County volunteer fire departments facing staffing issues

Published 8:48 am Monday, October 19, 2015

Star Photo/Rebekah Price Landon Humphreys and David Howland are firefighters with the West Carter County Volunteer Fire Department.

Star Photo/Rebekah Price Landon Humphreys and David Howland are firefighters with the West Carter County Volunteer Fire Department.

The numbers of Carter County volunteer firefighters have been on a steady decline over the last 20 years, according to Jason Shaw, president of the Carter County Volunteer Fire Fighters Association.
“It’s a problem everywhere,” said Shaw. “It doesn’t seem folks have the time or willingness to do what we do.”
Shaw is a firefighter with the Stoney Creek VFD, where he said they have 27 members listed as active staff, but that only a core group of five to 10 members from one station are on-site in emergencies, if they are lucky.
Shaw said that 10-20 years ago, this would have been about 15-20 firefighters.
The problem is not unique to Stoney Creek’s department.
“That’s the biggest issue we’re facing right now–staffing,” said David Howland of the West Carter VFD.
Shaw believes a reason for the decline is that people are working so much, often at two or three jobs, or attending school and don’t have the time to train or respond. He said it is possible that they have not recruited enough.
“This is a state and national issue,” he said.
It is also possible that some people move from urban areas into the county and do not realize what it takes to operate a volunteer department, Shaw said..
“I think Carter County is truly blessed to have the folks we have,” said Carter County Emergency Management Agency Director Gary Smith. “They work regular jobs and can get paged out on a fire at 2:30 a.m. and then show up at 8 a.m. for work.”
Smith said he thinks two misconceptions that people have are that these firefighters get paid and that their stations are staffed at all hours of the day. With so few able to make the time commitment, they cannot always staff the stations.
“It would be ideal to have someone there all the time,” said Shaw.
With more emergency responders, response time could be faster, thereby preventing more damage to homes and saving more lives, Shaw said.
Smith said it is possible that the community does realize see the value of the volunteer fire departments.
In 2014, firefighters in Hampton, Stoney Creek and Watauga responded to 97 fires and saved an estimated property value of $1,018,400. At these three stations, total hours worked were 8,240.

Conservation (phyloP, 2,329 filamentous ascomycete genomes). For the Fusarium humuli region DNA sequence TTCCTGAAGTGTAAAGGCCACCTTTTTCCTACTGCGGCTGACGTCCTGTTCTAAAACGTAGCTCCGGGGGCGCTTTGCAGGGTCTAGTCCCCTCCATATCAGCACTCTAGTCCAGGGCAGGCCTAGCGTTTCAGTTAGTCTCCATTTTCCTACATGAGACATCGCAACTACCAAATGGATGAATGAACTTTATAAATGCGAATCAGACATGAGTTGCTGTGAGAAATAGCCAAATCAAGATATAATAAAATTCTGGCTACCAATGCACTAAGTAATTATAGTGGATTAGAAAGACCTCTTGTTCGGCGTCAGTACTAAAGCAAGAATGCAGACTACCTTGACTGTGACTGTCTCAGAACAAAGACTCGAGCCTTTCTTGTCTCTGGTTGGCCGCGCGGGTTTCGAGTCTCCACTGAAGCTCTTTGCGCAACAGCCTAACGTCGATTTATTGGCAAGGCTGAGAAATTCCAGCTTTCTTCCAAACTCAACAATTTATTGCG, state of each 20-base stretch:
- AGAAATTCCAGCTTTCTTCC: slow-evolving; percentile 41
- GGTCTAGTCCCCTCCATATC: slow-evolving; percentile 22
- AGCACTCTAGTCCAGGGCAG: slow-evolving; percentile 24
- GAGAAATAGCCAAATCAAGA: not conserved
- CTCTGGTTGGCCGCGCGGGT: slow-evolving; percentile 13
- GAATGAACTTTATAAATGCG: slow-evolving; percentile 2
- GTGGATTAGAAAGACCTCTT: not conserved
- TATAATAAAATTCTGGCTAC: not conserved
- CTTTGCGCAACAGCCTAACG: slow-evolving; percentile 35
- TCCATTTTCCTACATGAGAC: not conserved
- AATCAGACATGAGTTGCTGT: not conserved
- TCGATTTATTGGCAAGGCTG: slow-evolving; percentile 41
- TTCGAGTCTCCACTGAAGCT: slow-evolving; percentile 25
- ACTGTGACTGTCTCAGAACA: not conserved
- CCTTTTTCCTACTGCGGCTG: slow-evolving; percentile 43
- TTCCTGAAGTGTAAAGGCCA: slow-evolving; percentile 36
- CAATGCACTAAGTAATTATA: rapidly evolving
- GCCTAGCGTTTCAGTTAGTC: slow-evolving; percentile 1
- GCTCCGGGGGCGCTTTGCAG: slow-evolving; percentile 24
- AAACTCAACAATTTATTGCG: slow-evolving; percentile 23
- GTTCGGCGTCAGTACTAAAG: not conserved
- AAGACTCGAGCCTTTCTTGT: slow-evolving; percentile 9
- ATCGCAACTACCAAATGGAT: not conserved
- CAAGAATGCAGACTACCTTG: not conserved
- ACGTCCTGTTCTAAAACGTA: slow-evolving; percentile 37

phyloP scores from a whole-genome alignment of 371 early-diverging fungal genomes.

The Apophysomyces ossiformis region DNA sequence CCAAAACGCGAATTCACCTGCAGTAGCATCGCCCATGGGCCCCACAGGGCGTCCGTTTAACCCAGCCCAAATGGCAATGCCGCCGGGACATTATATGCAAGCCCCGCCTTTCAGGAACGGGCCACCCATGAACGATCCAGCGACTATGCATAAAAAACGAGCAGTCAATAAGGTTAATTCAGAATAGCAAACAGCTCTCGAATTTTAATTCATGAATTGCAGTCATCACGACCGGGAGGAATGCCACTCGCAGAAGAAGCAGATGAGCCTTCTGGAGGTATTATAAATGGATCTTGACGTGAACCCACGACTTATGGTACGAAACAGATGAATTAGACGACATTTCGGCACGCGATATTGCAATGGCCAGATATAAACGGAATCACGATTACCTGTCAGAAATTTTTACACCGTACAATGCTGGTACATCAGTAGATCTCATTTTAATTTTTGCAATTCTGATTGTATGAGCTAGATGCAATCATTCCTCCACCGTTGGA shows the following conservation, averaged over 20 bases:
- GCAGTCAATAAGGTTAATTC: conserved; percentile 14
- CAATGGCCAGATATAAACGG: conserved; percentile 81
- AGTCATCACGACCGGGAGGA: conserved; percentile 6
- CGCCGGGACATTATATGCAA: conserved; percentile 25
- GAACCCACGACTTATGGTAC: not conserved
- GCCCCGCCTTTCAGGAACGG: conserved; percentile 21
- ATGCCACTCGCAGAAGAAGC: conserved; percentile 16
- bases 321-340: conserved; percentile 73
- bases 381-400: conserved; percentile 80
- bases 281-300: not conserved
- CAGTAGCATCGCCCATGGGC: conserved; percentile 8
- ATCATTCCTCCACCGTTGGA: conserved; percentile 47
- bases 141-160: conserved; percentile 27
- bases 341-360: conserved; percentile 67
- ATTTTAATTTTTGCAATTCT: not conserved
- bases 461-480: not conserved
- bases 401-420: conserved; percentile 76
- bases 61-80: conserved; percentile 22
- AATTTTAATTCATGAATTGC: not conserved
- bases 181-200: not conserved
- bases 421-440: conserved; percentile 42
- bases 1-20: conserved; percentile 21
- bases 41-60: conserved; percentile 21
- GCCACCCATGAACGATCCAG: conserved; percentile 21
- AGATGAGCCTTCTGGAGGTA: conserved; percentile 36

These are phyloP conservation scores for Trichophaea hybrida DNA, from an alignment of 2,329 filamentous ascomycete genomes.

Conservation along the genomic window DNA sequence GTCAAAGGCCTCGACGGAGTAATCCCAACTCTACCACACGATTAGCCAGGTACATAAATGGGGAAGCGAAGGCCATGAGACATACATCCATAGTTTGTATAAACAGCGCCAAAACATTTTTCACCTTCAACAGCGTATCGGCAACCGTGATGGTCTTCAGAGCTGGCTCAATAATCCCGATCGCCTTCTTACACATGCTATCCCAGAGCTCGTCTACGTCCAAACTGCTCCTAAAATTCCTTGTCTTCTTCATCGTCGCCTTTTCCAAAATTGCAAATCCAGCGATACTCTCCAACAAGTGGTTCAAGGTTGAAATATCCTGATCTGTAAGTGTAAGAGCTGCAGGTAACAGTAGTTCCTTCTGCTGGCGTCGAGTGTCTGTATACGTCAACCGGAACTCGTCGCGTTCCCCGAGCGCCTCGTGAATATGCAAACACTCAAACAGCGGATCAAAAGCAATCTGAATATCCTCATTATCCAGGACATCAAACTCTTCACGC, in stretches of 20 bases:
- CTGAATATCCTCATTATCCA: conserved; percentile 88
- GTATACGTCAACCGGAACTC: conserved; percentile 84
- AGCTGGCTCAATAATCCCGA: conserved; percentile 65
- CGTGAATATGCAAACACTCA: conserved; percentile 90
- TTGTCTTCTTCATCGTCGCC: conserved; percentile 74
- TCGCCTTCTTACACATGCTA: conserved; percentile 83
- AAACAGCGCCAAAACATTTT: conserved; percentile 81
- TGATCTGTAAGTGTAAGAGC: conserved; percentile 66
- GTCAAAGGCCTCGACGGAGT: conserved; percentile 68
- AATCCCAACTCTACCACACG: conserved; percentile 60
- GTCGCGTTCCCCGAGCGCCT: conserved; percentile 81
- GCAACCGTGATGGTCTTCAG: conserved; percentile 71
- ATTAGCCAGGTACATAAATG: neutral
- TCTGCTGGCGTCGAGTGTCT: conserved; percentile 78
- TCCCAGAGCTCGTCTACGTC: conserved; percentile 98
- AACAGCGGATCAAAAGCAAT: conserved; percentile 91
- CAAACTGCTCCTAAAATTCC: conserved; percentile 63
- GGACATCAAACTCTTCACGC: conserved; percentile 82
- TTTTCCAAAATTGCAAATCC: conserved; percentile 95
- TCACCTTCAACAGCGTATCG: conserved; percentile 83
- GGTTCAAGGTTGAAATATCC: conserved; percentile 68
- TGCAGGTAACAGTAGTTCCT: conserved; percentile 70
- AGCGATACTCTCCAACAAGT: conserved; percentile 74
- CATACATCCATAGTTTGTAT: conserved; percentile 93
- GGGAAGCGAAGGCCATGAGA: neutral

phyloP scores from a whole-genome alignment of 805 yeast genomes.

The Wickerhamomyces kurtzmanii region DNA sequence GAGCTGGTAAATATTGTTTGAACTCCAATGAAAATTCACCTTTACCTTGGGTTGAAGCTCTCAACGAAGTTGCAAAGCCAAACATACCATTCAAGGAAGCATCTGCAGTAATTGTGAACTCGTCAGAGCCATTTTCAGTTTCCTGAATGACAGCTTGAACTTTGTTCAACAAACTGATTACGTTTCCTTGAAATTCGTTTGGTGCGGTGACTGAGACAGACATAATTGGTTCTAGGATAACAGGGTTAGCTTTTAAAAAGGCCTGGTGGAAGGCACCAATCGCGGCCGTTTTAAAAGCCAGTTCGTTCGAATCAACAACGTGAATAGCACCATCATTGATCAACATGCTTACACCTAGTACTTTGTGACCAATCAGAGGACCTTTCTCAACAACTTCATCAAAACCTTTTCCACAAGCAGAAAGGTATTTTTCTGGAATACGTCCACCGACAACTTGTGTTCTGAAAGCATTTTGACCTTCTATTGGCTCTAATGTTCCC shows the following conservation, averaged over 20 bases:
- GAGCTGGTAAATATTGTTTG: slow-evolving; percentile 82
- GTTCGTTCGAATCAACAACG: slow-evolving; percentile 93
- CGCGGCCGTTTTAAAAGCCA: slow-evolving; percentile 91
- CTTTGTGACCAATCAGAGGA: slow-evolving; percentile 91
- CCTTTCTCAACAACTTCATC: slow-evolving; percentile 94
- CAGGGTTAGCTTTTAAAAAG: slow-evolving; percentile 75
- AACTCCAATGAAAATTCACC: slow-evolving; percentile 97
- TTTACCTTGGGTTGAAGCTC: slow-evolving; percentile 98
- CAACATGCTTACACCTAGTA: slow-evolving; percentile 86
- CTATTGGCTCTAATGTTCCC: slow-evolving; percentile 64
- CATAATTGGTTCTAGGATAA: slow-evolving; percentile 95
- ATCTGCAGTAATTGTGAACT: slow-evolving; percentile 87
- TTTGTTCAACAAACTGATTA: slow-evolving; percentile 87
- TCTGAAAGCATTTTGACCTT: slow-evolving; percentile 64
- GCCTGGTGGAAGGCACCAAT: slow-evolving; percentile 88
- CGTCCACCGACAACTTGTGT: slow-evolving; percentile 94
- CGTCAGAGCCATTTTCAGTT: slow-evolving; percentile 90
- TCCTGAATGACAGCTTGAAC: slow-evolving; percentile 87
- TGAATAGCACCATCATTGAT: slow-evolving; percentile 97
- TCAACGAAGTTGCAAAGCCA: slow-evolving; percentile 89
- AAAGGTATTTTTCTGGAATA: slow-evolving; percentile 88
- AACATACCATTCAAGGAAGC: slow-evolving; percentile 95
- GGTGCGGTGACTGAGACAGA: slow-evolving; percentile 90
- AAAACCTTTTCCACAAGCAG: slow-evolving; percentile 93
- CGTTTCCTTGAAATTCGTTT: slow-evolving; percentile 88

Each firefighter has a radio and drives from home or wherever they are to the fire station to suit up, and then to the scene of the fire. Anytime a call goes out, the two closest stations are also called to assist.
Shaw said that when he started, that call went out to other stations to bring water, but now it brings manpower also.
“We work with each other now more than ever,” said Shaw.
With an increased number of non-emergency response volunteers, Shaw said they could accomplish things like implementing a junior firefighter program to allow high school students the opportunity to learn about operations at the station. The Hampton VFD has one such program. Another potential opportunity for station volunteers would be membership in the Fire Core Program, a national community assistance group for local volunteer fire departments.
“There’s a lot that goes on behind the scenes that people can help with,” said Smith.
Shaw said that at the Stoney Creek station, they burn wood for heat, so it must be supplied and chopped. Trucks must be washed and started. Equipment must be checked routinely.
“If they don’t want to respond to emergencies, they could help with maintaining the station, educating the community about fire safety, and installing smoke alarms with the state Fire Marshall’s Get Alarmed program,” said Shaw.
Staffing is not the only issue departments are facing. They must come up with a large portion of their budgets through fundraisers and donations.
“We ask volunteer firefighters to spend more time fundraising then they are required to spend in training,” said Shaw.
The annual budget for all seven departments is $711,108–approximately $45,000 per department. The county pays $315,000, and departments are left to come up with the difference. They accomplish this primarily by selling fireworks for the Fourth of July but hold other fundraisers as well.
“Any support that the community can provide is value back to that community,” said Smith. “We have an incredibly dedicated group, and there will be response, but they could certainly use more help.”
For information on how to get involved, people should contact their local volunteer fire departments.
Other than encouraging the community to donate time and money, Smith and Shaw wanted to remind everyone to check smoke alarms as well as furnaces which may have been covered or near furniture through the summer.

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